from Wiktionary, Creative Commons Attribution/Share-Alike License

  • v. To free from slavery.

from the GNU version of the Collaborative International Dictionary of English

  • transitive v. To free from bondage or slavery; to disenthrall.

from The Century Dictionary and Cyclopedia

  • To free from bondage or an enslaved condition.


dis- +‎ enslave (Wiktionary)


  • And by so doing, he shall disenslave and redeem his soul from a captivity to the things he enjoys, and so make himself lord, as well as possessor of what he has.

    Sermons Preached Upon Several Occasions. Vol. III.

  • Likewise, let him bear himself above that sordid and low thing, that utter contradiction to all greatness of mind, covetousness; let him disenslave himself from the pelf of the world, from that amor sceleratus habendi; for all love has something of blindness at tending it; but the love of money especially.

    Sermons Preached Upon Several Occasions. Vol. II.

  • They fancied nothing but triumphs and trophies, and all the nations of the earth licking the dust before them under the victorious conduct of their Messiah: they expected such an one as should disenslave them from the Roman yoke; make the senate stoop to their sanhedrim; and the capitol do homage to their temple.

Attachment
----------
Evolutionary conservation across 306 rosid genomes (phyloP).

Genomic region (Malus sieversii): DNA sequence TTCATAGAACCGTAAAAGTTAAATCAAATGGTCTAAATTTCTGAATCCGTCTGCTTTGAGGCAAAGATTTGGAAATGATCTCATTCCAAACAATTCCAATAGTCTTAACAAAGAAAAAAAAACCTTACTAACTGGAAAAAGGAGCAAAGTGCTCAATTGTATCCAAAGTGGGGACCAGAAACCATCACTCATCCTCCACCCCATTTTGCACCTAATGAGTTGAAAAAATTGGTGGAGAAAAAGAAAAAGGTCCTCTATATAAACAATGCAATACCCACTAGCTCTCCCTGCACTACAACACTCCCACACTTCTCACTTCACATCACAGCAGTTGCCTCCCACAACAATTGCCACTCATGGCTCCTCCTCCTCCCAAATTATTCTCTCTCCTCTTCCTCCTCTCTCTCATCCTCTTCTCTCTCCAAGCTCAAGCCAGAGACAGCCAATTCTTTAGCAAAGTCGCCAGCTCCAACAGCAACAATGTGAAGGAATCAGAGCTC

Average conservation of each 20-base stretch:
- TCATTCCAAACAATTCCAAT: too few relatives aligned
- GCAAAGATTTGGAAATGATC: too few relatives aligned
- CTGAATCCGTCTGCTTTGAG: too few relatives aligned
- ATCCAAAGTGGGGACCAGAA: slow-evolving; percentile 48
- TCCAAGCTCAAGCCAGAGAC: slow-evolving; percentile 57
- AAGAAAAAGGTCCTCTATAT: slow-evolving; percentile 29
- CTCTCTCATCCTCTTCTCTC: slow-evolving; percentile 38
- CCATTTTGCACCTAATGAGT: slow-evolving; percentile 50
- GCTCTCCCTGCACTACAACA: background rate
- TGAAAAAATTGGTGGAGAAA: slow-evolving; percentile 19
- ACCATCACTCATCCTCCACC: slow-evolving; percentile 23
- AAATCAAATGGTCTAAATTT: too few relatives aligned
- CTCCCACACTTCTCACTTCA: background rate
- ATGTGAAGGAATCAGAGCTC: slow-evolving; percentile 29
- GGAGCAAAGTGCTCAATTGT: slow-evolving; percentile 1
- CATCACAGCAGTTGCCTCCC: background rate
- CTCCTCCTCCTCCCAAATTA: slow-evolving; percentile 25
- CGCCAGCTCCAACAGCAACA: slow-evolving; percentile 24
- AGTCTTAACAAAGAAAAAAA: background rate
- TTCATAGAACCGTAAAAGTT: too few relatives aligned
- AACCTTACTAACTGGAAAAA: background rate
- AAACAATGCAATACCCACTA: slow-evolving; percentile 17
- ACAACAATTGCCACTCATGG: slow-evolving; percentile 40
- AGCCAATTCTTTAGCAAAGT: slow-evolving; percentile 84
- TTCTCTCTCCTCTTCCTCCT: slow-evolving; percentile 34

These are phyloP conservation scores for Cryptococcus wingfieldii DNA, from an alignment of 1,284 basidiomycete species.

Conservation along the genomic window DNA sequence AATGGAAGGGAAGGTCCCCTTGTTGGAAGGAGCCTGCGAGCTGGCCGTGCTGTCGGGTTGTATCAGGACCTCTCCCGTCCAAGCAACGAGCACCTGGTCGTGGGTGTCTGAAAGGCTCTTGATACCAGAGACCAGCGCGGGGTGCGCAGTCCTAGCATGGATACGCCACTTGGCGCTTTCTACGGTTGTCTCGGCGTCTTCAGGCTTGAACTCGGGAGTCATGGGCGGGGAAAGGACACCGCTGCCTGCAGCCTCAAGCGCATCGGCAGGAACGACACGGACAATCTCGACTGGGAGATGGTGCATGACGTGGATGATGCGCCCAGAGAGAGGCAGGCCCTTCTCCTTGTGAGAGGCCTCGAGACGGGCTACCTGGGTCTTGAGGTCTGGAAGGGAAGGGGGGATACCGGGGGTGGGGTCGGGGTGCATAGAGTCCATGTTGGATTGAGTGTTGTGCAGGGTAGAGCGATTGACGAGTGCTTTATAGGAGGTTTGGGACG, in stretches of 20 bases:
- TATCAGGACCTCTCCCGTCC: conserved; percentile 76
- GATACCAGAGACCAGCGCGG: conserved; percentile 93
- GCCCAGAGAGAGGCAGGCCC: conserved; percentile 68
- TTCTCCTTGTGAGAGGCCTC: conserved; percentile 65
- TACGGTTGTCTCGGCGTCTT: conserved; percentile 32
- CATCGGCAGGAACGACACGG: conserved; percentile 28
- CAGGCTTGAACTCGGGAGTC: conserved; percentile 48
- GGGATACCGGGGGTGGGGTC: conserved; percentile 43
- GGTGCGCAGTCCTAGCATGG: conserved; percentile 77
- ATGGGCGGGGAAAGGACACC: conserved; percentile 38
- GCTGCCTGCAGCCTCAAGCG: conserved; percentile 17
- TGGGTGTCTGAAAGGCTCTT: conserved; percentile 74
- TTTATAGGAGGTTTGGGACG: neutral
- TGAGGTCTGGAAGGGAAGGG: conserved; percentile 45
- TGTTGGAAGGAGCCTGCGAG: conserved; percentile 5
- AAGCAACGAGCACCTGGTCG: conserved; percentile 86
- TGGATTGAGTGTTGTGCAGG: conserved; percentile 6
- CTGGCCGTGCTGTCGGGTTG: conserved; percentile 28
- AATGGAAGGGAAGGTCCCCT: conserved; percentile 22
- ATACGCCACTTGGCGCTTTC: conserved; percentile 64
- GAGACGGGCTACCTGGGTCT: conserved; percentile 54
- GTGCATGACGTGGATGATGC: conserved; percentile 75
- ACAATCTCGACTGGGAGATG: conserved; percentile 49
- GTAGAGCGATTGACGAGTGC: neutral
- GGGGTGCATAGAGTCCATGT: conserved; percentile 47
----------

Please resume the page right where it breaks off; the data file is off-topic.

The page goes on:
Sermons Preached Upon Several Occasions. Vol. II.

  • But all this long and miraculous scene of transactions was to redeem poor mortal men from the beloved bonds and shackles of their sins, to disenslave them from the tyranny of ruling corruptions; to dispossess the usurper, and to introduce the kingdom of God, by setting it up first in men's minds; to recover all their faculties to the liberty of innocence and purity; and so, in a word, to restore men both to God and to themselves.

    Sermons Preached Upon Several Occasions. Vol. VII.


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